Marina Abramović Wants People to Stop Destroying the Planet

Marina Abramović talks to Observer about the healing power of crystals, the Ukraine-Russia conflict, and her military edge.

Marina Abramović Carlo Bach

When Marina Abramović traveled to Kyiv in September of last year, she didn’t know that her monument would be at the heart of the war. Her piece, Crystal Wall of Crying, set at the Babyn Yar Holocaust Memorial, commemorates Jews killed in the Babyn Yar massacre, which was unveiled on the 80th anniversary since Nazi troops gunned down nearly 34,000 Jewish men, women and children in 1941. At the time, the Serbian artist said: “I want to create the image that is transcendental about any war at any time at any place.”

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Now, it feels prophetic, but the artist is no stranger to that. In her film installation Seven Deaths—set to the seven Maria Callas solos—she walks through a dystopian world wearing a hazmat suit, escaping an invisible poison. It was shot in 2019, but it feels relevant to the Covid-19 pandemic.

Abramović is 75, but she’s a busy artist. She recently opened an exhibition at the Sean Kelly Gallery in New York City, called “Performative,” which runs until April 16. The exhibition showcases a select number of works from her 50-year career, including her famous 2010 piece, The Artist is Present, where she sat for three months looking at one gallery goer at a time seated before her at the Museum of Modern Art, gazing into the eyes of over a thousand strangers (many were moved to tears).

She also recently released a deck of cards called The Marina Abramović Method  and will tour with her opera-performance art piece 7 Deaths of Maria Callas, to the Deutsche Opera in Berlin on April 8, and at the at the Teatro di San Carlo in Naples from May 13 to 15. She is also slated to be the first woman to have a solo exhibition at the Royal Academy of Art in London, in 2023, breaking a new record in the Royal Academy’s 250 year history.

Abramovic just partnered with photographer Marco Anelli for an auction to support Ukraine for an auction on Artsy starting March 17, with all proceeds going towards Direct Relief’s emergency response fund. She took time out of her uber busy schedule to talk to Observer about the healing power of crystals, the Ukraine conflict, and her military edge.

Hi Marina, is now a good time to chat?

Marina Abramović: Yes, and you’re one minute late, which is perfect. It’s 9:46 a.m.

Ooh, you’re exacting. Have you always been that way?

I’ve been in a military family all my life. So, I’m not surprised. It’s simply the control.

That’s the key to your success in many ways.

It’s so important to be organized. I’ve never been spoiled in my life. I learned that if you go to Japan, and you’re on time, you’re late because you’re supposed to be 15 minutes early. In Germany it’s the exact same. In France, if you’re on time, they’re embarrassed because you’re supposed to be at least 45 minutes late. In Brazil, you only make appointments after the rain, whenever the rain stops.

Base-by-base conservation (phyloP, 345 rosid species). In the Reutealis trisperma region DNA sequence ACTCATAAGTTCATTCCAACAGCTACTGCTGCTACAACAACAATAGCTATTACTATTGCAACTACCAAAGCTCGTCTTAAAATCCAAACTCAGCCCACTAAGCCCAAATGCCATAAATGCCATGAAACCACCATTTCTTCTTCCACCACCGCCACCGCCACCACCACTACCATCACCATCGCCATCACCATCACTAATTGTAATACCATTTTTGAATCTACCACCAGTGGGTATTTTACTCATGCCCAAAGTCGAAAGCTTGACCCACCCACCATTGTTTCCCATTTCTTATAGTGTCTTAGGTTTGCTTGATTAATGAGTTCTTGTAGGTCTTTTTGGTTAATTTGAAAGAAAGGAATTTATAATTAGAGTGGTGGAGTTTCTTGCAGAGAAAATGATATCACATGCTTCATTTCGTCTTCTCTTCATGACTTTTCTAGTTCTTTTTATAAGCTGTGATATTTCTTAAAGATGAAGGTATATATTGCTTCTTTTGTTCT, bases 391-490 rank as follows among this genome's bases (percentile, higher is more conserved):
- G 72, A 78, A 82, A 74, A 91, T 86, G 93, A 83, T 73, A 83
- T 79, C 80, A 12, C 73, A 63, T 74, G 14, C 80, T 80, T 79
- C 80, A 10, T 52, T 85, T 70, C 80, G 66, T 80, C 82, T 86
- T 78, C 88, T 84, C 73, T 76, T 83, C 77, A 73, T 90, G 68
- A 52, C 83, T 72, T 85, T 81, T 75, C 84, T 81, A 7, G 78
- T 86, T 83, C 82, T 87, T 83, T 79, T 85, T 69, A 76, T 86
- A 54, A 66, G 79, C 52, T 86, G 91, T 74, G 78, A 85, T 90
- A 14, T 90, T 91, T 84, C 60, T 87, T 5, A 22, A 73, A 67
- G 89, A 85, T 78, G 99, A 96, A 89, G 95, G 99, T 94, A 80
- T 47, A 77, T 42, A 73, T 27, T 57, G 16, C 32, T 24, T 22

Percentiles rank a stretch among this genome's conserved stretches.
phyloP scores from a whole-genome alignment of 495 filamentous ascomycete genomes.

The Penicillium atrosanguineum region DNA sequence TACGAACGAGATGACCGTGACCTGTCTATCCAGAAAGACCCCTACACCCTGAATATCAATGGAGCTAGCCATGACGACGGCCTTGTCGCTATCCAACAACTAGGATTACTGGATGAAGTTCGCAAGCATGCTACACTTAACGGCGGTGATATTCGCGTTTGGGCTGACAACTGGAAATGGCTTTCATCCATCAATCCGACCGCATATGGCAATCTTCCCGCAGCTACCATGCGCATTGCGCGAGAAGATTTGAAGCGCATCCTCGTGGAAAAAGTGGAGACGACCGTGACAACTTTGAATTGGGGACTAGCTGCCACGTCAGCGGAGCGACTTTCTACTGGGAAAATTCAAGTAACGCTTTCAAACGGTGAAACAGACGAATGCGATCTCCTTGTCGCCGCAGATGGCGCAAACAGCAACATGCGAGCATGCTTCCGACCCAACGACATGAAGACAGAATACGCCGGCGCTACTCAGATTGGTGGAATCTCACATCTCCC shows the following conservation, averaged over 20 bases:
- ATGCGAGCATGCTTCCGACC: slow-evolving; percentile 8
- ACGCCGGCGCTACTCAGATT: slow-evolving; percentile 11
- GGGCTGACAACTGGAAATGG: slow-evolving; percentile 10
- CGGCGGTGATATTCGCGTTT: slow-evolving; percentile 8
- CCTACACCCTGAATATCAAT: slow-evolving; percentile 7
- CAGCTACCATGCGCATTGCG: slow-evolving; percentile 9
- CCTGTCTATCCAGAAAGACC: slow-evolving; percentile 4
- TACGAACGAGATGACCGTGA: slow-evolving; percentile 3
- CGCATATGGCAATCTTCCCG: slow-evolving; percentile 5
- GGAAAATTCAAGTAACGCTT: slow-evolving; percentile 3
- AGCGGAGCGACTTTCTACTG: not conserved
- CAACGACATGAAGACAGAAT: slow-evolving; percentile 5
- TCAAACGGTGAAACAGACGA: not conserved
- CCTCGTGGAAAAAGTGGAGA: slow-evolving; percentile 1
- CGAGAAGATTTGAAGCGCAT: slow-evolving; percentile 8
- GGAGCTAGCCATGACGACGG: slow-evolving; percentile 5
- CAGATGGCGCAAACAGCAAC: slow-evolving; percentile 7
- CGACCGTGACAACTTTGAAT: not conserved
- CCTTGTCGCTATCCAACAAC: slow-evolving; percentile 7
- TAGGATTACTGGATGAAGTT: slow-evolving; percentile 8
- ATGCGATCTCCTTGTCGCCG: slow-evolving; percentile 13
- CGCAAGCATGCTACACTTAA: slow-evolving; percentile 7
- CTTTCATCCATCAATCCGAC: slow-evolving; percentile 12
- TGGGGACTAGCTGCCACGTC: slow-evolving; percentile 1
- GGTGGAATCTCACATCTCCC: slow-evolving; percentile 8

What did you have for breakfast?

Orange juice and tea. And watching the news, that’s depressing. [Sigh].

How do you feel about the situation in Ukraine?

You know, I’m very involved in this situation. I have been in Ukraine recently many times, as I built this memorial for the Babyn Yar Holocaust Memorial, my work is called The Crystal Wall of Crying, can you imagine? It has another meaning, now. It’s made of the black coal and quartz crystals, meant to purify and to heal. When we opened this in October, the President of Germany Frank-Walter Steinmeier and the President of Israel Isaac Herzog were there to commemorate the 80th anniversary since one of the worst massacres of the Holocaust, engaging in this moment of silence, it was very touching. The whole area has been bombed. The memorial is untouched. This is happening all over again. In 1943, 130,000 were killed in three days. And Russians came. Ukrainian President Volodymyr Zelensky is Jewish. I think it’s incredibly dangerous what’s happening. It’s not just for Ukraine but the whole world. We’re talking about a man who is trying to create a great Russia, he’s trying not to show his weakness. He will go to death. The more NATO and America get involved, it’s going to get worse. War is a very possible option.

It’s unbelievable your piece is still there, what can be done?

Nothing can be done. NATO and America are incredibly guilty for the situation. If they left Ukraine alone and neutral, this would not happen. It’s not just one side. Geopolitically, there’s so many elements. It started in Georgia in 2008. Everything was there, you could see it coming. Russia is so dangerous, and it has China. Just Covid-19 finished and now this. What can be done? Everyone has to do their part. Artists have to do their part. Politicians must do their part. As an artist, when the Balkan War happened, I made this piece called Balkan Baroque. Humans historically just continue killing each other, this is something so painful to realize. History is repeating. I always try to have some kind of big picture, looking from the outside, we have this wonderful planet and we’re destroying it.

“Performative” at Sean Kelly Gallery Jason Wyche

Crystals are also a part of your Wooden Chairs on view at Sean Kelly Gallery in New York, right? The public is invited to sit on the chairs, too.